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6,100
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Connecticut
It really doesn't matter. Most engines will live long lives on anything besides that gas station oil with 1970s certifications. Chances are the car will die from other issues or be totaled before the engine has a lubrication related failure, even if you buy the cheapest API SN certified oil you can find.
 
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3,235
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Phoenix, Arizona - USA
OP - Have a look at the UOA sheet below: [Linked Image] The oil shown for 8/27/17 was straight-up Valvoline Max-Life 5w30 (Syn blend of some sort). Note that the Iron value is 9, which works out to roughly 1.199 ppm/1k miles. Ignore some of the other metals showing somewhat high values - this was done shortly after I had a top-end rebuild due to a bad exhaust valve in cyl1. Now, look at the data for 4/8/2018, and see that the Iron value is also 9, for almost the same mileage, and works out to 1.215 ppm/1k miles. This was on a full synthetic oil - Peak Synthetic 5w20. Finally, the most recent entry, on 8/11/18, an Iron value of 7 for slightly higher, but again very similar mileage. This works out to 0.903 ppm/1k miles. This was on Mobil Super Synthetic 5w30. So, from one HM synblend to one Full Synthetic, the Iron values basically did not change, and then from one Full Syn to another Full Syn, they did.. This tells me that just the oil "type" itself is not going to necessarily change your wear metals showing in your UOA... but it might. Just keep using the Motorcraft oil and don't worry about it.
 
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MA, Mittelfranken.de
Originally Posted by csandste
Roughly forty cars owned during my life and with the exception of an early seventies Corvair,
That would be a very rare car indeed.
 
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3,495
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St. Charles County, Missouri
Originally Posted by Trav
Originally Posted by csandste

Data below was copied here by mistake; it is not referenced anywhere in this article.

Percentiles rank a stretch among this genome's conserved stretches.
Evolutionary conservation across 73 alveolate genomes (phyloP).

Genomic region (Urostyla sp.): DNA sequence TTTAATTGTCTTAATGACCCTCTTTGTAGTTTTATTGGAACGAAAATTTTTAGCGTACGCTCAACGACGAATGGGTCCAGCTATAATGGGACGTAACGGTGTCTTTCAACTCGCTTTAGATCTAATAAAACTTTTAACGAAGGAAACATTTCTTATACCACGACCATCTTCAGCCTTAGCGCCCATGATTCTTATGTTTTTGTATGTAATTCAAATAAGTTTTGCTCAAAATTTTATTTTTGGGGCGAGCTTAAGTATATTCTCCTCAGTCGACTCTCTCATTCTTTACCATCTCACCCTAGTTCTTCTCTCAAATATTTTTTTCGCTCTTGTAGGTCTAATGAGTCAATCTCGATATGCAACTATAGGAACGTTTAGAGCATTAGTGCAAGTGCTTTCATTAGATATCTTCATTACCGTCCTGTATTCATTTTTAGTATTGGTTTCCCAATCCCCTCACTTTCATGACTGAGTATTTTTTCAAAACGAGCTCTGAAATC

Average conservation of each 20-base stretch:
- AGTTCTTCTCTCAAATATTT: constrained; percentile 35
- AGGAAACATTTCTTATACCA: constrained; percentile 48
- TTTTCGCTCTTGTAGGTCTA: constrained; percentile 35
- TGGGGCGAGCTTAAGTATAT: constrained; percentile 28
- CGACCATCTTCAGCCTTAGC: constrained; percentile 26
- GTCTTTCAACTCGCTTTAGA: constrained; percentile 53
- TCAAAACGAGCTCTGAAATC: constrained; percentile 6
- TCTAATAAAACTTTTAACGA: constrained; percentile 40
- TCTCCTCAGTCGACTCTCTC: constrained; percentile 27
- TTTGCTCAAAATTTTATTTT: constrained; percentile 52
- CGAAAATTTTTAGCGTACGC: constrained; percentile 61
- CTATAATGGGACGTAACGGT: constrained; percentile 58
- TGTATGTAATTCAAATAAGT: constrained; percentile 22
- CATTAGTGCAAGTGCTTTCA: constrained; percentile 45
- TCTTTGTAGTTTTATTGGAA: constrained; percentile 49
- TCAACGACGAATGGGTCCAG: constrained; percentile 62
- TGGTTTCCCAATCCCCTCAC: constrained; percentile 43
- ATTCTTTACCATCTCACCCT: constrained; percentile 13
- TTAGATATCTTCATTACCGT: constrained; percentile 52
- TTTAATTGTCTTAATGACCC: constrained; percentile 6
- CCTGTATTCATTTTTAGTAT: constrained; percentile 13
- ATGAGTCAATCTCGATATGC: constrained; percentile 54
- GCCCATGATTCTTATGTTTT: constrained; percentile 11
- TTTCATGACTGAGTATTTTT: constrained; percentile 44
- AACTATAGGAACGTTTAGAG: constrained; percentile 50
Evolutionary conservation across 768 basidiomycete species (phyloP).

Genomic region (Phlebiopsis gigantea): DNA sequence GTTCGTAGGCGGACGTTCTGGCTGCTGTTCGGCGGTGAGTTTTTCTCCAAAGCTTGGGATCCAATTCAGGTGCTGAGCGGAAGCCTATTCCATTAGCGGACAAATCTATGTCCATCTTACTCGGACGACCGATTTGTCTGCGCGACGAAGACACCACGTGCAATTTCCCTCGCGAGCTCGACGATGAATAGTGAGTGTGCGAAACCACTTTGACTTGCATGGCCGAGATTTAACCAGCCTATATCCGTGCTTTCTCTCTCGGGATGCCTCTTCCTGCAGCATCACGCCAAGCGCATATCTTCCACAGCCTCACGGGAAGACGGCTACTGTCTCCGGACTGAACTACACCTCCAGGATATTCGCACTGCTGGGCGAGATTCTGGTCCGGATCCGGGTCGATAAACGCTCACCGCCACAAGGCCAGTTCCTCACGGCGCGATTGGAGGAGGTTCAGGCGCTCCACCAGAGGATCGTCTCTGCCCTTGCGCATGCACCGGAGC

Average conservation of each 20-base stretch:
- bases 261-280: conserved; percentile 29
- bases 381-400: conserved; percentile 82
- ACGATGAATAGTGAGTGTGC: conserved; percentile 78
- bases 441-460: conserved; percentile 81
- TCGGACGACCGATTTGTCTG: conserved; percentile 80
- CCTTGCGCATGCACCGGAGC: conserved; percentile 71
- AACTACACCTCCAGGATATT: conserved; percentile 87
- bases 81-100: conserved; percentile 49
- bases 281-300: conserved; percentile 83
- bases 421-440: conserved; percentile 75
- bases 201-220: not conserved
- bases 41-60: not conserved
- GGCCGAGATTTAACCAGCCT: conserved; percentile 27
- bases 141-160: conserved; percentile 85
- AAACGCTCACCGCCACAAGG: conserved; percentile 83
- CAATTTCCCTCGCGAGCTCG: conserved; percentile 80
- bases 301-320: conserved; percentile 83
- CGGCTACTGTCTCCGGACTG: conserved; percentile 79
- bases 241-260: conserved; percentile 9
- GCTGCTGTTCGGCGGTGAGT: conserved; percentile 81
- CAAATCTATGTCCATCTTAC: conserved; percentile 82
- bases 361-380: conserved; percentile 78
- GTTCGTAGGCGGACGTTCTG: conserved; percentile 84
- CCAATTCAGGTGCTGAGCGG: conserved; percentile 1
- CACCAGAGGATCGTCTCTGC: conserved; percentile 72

Roughly forty cars owned during my life and with the exception of an early seventies Corvair,
That would be a very rare car indeed.
Threw belts every time it was driven, car from h-e-quadruple-toothpicks (censor made me do it) which didn't move for about a year. Put it up for sale and I cleared hundreds of dollars more than I'd paid the dealer when it was running. Market caught up with it even though it was towed off. Probably my only appreciating car!
 
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4,672
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MN
Originally Posted by csandste
I was quoting that July 2017 Blackstone newsletter...
You didn't "quote" anything above. You just stated "they could find no measurable differences", which is not the case at all. They did find a 'measurable' difference, 25% difference, as I said above.
Originally Posted by csandste
"Shell Rotella T6 had the lowest iron wear rate, at 2.03 ppm per 1,000 miles, while Royal Purple 5W/30 had the highest wear rate, at 2.58 ppm per 1,000 miles. .................. an Olympic-sized swimming pool holds about 660,000 gallons of water. ...".
Again, (2.58-2.03)/2.3 = 24%, which is the difference in wear. And that's for the Subaru engine averages. The GM V8 had a greater spread. So, yeah, the 'swimming pool' nonsense Blackstone mentioned is intended to repel oil company lawyers. It is true, however, that a typical car owner would never know the difference, so even the worst spec oils won't kill an engine. To me, 25%-50% is important enough to easily choose another oil on the shelf at walmart. "[/quote]
 
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The circumstances could change depending on your routine. Driving around normally is one thing, towing a trailer over the passes might increase the iron numbers. It is difficult to have a steady routine unless your driving habits and routes are set in stone. This is parts per million we are talking about.